Publication number | US4837828 A |

Publication type | Grant |

Application number | US 07/061,009 |

Publication date | Jun 6, 1989 |

Filing date | Jun 11, 1987 |

Priority date | May 12, 1982 |

Fee status | Paid |

Publication number | 061009, 07061009, US 4837828 A, US 4837828A, US-A-4837828, US4837828 A, US4837828A |

Inventors | Masao Watari |

Original Assignee | Nec Corporation |

Export Citation | BiBTeX, EndNote, RefMan |

Patent Citations (3), Non-Patent Citations (11), Referenced by (11), Classifications (9), Legal Events (4) | |

External Links: USPTO, USPTO Assignment, Espacenet | |

US 4837828 A

Abstract

In a speech signal processing system for transmission or recognition, cepstrum data is normalized by subtraction from its straight-line approximation. As a result, personal and transmission characteristics are eliminated, and both data and subtraction computations are reduced.

Claims(10)

1. A system for extracting pattern features from pattern data, which is composed of n pieces of pattern information, comprising:

orthogonal transformation means for orthogonally transforming the pattern data to develop a first set of m (where m<n) orthogonal parameters;

least squares straight line transformation means for determining a second set of m orthogonal parameters of a least-squares straight line fit for said n pieces of pattern information by using the l parameters (l<m) of the first set of m orthogonal parameters; and

a subtraction means for subtracting respective ones of said second set of orthogonal parameters from the corresponding ones of said first set of orthogonal parameters, said subtraction means producing at its output and subtracted results as pattern features.

2. A pattern feature extracting system according to claim 1, wherein said orthogonal transformation means comprises a Fourier transformation means.

3. A pattern feature extracting system according to claim 1, wherein said orthogonal transformation means comprises a cosine transformation means.

4. A pattern feature extracting system according to claim 1, wherein said orthogonal transformation means comprises a Walsh-Hadamard transformation means.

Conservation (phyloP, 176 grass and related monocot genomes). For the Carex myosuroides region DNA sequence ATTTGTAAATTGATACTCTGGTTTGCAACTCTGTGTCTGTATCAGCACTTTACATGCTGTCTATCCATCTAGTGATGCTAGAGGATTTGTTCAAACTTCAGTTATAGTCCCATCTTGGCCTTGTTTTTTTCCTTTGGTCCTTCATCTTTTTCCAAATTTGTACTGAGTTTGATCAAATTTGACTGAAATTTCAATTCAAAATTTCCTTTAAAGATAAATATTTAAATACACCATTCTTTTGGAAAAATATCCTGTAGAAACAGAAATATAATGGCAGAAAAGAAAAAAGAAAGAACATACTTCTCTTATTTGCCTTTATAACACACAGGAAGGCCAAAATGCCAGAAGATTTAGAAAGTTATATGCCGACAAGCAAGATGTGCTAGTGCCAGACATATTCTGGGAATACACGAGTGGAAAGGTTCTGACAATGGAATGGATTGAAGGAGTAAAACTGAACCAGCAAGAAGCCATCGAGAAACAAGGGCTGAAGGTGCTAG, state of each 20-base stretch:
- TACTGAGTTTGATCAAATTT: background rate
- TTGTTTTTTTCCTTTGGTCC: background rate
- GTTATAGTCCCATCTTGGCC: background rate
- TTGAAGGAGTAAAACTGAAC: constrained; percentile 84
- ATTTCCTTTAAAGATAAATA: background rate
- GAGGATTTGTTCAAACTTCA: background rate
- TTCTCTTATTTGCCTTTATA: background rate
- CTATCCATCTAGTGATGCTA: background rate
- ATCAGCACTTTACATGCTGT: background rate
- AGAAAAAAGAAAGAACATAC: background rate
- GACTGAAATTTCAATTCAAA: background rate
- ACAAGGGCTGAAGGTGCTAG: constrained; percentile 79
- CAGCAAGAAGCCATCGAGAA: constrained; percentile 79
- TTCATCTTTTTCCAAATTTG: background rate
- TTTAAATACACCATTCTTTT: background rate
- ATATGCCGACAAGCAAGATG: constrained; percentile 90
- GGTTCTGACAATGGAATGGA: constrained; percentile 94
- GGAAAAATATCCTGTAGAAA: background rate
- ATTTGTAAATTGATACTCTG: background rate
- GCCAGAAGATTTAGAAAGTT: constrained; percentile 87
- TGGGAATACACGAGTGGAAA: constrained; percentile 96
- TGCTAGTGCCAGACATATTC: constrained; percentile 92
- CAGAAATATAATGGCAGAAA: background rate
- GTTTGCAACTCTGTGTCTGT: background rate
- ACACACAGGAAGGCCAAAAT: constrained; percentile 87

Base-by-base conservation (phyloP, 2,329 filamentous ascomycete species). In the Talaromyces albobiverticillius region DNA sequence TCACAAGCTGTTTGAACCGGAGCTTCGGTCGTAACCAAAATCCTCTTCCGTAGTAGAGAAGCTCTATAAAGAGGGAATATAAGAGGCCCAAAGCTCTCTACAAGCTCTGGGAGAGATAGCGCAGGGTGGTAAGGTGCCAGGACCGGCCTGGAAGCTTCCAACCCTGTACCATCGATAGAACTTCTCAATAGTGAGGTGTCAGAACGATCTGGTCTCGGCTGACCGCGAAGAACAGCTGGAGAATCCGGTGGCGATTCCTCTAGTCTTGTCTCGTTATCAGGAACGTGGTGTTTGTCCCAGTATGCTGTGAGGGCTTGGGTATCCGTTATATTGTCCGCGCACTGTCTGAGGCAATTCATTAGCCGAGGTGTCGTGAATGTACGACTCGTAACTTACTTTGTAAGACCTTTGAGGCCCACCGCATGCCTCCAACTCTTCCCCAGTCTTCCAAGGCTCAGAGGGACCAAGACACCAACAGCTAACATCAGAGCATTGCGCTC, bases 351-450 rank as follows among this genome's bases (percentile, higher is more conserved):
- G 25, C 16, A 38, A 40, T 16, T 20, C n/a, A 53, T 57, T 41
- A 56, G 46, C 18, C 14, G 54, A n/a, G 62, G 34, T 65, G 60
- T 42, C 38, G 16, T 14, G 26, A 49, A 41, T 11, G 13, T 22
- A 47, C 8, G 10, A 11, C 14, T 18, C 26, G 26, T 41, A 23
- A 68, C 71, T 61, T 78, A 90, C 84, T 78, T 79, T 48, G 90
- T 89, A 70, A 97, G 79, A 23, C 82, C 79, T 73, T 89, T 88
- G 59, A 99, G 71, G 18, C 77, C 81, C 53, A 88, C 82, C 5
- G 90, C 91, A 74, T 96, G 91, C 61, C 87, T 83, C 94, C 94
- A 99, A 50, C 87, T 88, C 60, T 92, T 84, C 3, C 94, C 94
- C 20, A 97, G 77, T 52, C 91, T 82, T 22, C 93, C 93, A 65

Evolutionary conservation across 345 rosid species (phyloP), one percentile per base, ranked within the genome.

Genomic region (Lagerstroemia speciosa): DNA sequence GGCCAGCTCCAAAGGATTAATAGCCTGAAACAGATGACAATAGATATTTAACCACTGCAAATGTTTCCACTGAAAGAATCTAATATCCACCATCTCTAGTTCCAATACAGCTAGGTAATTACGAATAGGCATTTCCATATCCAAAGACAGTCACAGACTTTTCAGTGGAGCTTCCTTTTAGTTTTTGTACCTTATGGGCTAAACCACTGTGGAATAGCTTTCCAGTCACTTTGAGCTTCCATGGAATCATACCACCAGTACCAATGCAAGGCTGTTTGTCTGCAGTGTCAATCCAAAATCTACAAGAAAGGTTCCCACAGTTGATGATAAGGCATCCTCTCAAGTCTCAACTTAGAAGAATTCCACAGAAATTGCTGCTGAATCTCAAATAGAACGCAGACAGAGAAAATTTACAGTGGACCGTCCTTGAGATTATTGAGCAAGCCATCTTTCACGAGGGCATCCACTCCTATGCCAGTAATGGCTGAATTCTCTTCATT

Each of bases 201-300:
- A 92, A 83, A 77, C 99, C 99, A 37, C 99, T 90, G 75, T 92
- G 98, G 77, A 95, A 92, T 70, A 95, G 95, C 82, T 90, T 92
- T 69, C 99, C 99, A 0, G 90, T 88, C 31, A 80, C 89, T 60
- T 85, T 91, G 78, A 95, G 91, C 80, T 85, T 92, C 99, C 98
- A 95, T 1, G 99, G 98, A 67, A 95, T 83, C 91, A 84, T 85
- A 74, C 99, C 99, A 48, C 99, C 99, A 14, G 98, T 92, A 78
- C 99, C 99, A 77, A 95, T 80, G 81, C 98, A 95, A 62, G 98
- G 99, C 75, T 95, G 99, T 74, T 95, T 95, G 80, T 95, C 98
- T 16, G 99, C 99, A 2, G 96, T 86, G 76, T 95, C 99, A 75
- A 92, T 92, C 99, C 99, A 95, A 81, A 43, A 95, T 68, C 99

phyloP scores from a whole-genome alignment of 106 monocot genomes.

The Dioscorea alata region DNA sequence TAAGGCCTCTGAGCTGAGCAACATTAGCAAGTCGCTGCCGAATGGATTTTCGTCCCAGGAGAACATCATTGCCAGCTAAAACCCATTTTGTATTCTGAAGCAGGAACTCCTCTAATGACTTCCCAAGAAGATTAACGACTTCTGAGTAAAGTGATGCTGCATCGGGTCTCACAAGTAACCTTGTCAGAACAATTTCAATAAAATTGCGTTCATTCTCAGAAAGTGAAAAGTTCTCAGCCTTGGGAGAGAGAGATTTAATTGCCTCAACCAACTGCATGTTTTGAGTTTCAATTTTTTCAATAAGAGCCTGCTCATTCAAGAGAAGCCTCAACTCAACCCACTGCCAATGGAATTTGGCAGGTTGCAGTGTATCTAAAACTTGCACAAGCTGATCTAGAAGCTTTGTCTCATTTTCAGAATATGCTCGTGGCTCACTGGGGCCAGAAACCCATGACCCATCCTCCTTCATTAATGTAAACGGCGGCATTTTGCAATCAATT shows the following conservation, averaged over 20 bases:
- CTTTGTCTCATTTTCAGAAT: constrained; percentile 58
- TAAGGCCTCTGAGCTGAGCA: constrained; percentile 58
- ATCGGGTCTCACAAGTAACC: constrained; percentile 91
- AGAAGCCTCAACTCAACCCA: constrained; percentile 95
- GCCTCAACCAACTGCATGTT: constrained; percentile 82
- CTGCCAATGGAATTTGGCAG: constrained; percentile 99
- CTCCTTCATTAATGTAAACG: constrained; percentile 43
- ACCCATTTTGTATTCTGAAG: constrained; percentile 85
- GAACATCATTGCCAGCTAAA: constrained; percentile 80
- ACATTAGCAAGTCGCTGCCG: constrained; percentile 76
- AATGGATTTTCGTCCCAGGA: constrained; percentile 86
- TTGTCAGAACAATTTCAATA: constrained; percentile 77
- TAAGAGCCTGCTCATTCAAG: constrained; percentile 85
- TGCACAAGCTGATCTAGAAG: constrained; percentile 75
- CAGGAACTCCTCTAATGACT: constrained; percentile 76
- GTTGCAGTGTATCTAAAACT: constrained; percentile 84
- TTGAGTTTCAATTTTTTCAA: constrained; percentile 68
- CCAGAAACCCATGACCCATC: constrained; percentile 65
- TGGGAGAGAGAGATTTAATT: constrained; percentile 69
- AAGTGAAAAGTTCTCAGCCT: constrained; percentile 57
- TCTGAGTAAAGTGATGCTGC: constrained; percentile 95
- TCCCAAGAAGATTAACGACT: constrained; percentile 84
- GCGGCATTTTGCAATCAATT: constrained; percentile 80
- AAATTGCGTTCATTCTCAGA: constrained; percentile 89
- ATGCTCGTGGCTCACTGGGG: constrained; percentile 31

5. A pattern feature extracting system according to claim 1, wherein said orthogonal transformation means comprises a Karhumen-Loeve transformation means.

6. A system for extracting speech pattern features from speech signals comprising:

frequency analysis means for frequency-analyzing the speech signals;

logarithmic transformation means for logarithmically transforming the output of said frequency analysis means;

a first memory for storing the output of said logarithmic transformation means;

orthogonal transformation means for inverse-Fourier-transforming a signal comprising n pieces of frequency data read out of said first memory to deveop a first set of m orthogonal parameters;

a second memory for storing the output of said orthogonal transformation means;

calculation means for calculating an inverse-Fourier-transformation of a least-squares straight line fit for said n pieces of pattern information by using the l parameters (l<m) of the first set of m orthogonal parameters;

a third memory for storing the output of said calculating means; and

subtraction means for subtracting respective ones of the second set of orthogonal parameters read out of said third memory from the corresponding ones of the first set of orthogonal parameters read out of said second memory, said subtraction means producing at its output the subtracted results as normalized cepstrum data which are cepstrum of a flattened spectrum.

7. A system according to claim 2, wherein said Fourier transformation means includes:

cosine and sine memories, each said memories having stored therein in advance cosine and sine values, respectively, and each said memories for respectively outputting corresponding values in response to said pattern information;

first and second multipliers for respectively multiplying said pattern information with each of the corresponding output signals read out from said cosine and sine memories;

first and second accumulators for respectively outputting their stored values as the real and imaginary part of each orthogonal parameter;

a first adder for adding the output of said first multiplier and the output of said first accumulator and writing the added result into said first accumulator; and

a second adder for adding the output of said second multiplier and the output of said second accumulator and writing the added result into said second accumulator.